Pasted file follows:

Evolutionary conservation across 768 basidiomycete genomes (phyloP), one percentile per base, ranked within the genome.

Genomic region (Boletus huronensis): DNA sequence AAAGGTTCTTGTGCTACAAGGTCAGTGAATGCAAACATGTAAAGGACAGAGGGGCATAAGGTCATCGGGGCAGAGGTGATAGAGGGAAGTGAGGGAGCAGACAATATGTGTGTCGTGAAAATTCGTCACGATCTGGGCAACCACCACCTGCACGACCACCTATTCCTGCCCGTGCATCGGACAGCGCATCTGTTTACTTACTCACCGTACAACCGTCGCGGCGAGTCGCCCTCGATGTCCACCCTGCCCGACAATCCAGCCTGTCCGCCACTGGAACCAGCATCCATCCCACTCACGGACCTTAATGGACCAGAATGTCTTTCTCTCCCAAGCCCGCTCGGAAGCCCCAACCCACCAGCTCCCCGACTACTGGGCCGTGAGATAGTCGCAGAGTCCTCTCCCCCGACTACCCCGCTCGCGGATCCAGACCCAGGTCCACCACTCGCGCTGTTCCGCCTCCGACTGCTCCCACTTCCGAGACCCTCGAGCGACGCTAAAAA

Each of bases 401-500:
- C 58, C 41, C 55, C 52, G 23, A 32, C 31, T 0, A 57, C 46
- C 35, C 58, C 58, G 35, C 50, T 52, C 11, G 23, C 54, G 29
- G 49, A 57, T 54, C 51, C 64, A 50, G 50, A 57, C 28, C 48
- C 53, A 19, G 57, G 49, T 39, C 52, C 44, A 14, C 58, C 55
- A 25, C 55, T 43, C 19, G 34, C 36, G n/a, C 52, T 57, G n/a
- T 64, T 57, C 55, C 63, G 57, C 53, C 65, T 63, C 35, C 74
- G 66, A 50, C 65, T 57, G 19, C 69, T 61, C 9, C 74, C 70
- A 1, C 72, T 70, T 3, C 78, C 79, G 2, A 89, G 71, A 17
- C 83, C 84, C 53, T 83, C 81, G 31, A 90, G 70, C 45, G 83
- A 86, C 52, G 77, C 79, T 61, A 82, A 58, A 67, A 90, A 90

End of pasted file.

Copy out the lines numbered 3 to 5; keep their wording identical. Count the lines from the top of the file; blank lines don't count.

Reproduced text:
Each of bases 401-500:
- C 58, C 41, C 55, C 52, G 23, A 32, C 31, T 0, A 57, C 46
- C 35, C 58, C 58, G 35, C 50, T 52, C 11, G 23, C 54, G 29